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Buddhadharma : Summer 2016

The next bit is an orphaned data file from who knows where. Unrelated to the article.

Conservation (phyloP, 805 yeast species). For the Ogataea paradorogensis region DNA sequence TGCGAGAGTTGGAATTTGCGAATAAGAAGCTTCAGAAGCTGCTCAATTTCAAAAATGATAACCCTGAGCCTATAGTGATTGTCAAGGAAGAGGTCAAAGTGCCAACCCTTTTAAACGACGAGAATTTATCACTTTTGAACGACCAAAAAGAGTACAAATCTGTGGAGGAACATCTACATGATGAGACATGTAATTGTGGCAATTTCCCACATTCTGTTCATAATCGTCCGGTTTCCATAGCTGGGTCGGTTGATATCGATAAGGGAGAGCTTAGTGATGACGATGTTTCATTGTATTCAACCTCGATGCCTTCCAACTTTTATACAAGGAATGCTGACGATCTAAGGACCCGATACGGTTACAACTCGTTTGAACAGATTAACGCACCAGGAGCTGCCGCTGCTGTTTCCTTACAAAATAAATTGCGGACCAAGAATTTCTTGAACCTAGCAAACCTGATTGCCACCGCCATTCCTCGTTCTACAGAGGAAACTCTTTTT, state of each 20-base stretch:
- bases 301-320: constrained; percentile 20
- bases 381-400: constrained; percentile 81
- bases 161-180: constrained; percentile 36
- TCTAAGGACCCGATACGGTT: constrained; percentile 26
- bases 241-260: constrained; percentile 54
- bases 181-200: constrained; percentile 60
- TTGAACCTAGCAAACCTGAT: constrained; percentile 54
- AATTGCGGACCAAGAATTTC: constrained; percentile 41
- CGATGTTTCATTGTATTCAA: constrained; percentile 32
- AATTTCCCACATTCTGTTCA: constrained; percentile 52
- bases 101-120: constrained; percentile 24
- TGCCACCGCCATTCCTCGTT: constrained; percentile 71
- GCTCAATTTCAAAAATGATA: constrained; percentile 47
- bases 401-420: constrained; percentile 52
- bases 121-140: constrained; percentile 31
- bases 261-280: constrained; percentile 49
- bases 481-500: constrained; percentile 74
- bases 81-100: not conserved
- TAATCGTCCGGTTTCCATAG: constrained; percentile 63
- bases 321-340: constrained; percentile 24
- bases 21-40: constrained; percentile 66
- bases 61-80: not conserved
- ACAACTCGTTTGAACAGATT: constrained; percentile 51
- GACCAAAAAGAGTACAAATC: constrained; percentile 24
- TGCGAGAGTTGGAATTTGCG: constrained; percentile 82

summer 2 0 1 6 buddhadharma: the practitioner’s quarterly 41 found that there are many needs that they can address, such as supporting practitioners in heal- ing generational traumas, attending to hurts and regrets, and fortifying people’s capacity to open and serve with less suffering. White people need to see race and understand themselves as racial beings with roots and a collec- tive history of power and privilege. In a racial affin- ity group, white people can discover together their group identity and discern its privileges and impact without the aid of and dependence on people of color. Together, whites cultivate racial solidarity and compassion for themselves and support each other in sitting with the discomfort, confusion, and numbness that often accompanies racial awakening. While many people of color can readily relate to their group identities, they may not be as knowl- edgeable about or inclined to explore the diversity that exists within people of color groups. A racial affinity group supports people of color in recog- nizing and attending to the impact of internalized oppression without the distraction of educating white people. It also allows us to explore the pre- sumed solidarity, invisibility, and unspoken hierar- chy of suffering that exists within and among the diverse collective of people of color. Many people say, Why don’t we all just get in a room and figure it out? But it’s not so simple; our conditioning is entrenched. When whites and people of color attempt to dialogue across race as good individuals before we have understood our racial identities as a collective, much harm is done. One myth among white people is that they can only learn about race from people of color. If no person of color is present, it appears that they do not know what to do. Yet it is precisely this territory that can be intimately explored in a White Affinity Group. When people of color enter into dialogue with white people without having engaged in an inti- mate inquiry of our collective diversity, we feel more vulnerable, frustrated, isolated, and hope- less. People of color tend to carry the burden and chronic disappointment of educating whites about their resistance and denied history and its collective and institutional impact. This suffering is cumula- tive and has resulted in more harm than systemic change and unity. From this accumulated anguish, we become angry and convinced that we know all we need to know about white people. A habitual focus on white people can distract us from knowing ourselves as a diverse body. Exploring this territory in a POC affinity group can be an alternative to expecting white people, who often are not aware of being racial beings, to support racial suffering, and a fortifying and healing refuge. Unnecessary harms are reduced with racial affinity groups because they support individuals in knowing intimately the experience of being a racial collective. Racial separation, in this sense, is not unwholesome but rather a necessary step in sup- porting greater literacy, skillfulness, and awareness to address racial suffering. To form a racial affinity group, begin by bring- ing together three to seven people of the same race. The content explored in a racial affinity group var- ies and may include discussing articles or books, sharing lineage and ancestry, and deepening com- passion among members. I encourage groups to make a yearlong commitment, meeting monthly for three hours, and to spend the first few gatherings The consciousness—or unconsciousness—that supports racial suffering cuts people out of our hearts, then has us try to live as if “cutting” doesn’t hurt.